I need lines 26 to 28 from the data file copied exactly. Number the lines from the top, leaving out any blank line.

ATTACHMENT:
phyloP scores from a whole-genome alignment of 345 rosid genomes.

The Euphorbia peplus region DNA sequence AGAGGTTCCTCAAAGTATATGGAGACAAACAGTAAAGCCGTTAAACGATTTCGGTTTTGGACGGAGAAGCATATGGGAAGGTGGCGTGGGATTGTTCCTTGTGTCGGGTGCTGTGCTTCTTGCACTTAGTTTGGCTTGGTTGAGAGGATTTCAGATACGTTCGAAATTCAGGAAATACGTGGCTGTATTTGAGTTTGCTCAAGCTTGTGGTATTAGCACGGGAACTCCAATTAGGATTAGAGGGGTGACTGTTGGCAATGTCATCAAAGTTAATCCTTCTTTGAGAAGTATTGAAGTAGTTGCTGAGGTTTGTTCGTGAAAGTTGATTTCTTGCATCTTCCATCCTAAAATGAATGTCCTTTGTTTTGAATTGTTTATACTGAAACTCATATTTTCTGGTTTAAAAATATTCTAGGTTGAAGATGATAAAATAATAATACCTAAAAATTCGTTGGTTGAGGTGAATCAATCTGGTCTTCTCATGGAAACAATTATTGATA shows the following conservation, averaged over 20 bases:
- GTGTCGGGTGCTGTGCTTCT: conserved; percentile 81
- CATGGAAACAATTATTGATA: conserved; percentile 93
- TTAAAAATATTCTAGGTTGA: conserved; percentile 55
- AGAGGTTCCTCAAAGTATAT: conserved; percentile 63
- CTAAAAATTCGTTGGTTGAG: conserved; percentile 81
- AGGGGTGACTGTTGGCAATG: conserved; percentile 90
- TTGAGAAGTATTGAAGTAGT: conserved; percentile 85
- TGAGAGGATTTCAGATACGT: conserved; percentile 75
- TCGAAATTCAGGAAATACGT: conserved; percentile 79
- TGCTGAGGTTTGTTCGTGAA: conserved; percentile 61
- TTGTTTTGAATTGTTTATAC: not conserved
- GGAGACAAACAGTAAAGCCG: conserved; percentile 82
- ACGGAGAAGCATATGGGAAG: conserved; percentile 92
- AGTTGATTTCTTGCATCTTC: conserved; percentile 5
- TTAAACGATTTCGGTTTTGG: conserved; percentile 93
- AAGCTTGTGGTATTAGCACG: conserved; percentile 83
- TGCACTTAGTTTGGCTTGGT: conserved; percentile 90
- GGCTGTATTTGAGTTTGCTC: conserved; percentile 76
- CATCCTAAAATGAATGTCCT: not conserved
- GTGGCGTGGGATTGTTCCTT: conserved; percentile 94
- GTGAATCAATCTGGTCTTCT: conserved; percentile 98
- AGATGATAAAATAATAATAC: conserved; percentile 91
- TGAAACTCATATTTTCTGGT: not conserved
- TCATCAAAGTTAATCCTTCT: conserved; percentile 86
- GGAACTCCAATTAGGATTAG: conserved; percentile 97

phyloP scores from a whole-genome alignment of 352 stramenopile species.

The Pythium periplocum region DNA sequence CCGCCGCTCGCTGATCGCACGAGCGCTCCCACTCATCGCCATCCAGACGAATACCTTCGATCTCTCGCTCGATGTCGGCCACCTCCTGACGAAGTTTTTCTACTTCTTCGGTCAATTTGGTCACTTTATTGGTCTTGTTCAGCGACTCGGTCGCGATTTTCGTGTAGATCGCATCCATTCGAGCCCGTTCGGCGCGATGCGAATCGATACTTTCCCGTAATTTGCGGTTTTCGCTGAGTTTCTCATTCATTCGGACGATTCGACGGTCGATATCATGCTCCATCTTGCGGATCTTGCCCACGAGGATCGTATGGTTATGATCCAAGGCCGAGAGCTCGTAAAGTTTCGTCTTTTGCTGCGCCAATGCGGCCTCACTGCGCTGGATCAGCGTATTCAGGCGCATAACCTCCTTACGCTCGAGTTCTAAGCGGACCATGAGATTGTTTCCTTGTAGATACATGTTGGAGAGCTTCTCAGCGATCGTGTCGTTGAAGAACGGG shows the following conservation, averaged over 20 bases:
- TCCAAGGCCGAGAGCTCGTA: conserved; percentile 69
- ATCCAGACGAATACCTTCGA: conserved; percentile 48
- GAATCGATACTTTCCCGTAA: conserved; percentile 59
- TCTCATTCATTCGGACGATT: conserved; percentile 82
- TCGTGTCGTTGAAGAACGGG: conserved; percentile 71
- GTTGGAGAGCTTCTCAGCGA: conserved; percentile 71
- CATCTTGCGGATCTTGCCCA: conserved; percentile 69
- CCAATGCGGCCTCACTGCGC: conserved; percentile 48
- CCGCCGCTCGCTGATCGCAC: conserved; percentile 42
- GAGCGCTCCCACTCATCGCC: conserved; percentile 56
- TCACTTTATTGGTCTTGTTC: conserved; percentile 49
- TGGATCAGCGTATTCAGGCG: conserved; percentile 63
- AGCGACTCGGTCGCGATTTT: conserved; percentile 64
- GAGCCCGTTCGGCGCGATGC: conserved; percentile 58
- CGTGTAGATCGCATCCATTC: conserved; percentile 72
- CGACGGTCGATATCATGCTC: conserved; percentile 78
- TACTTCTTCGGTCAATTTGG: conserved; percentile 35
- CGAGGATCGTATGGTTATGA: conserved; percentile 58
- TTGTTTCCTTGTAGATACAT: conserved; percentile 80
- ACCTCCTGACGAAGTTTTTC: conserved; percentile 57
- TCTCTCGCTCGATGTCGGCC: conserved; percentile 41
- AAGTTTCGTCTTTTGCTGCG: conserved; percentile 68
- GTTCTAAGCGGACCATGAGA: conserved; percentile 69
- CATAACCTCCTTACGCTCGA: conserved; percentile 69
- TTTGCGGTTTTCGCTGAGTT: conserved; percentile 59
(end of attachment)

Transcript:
- TCATCAAAGTTAATCCTTCT: conserved; percentile 86
- GGAACTCCAATTAGGATTAG: conserved; percentile 97

phyloP scores from a whole-genome alignment of 352 stramenopile species.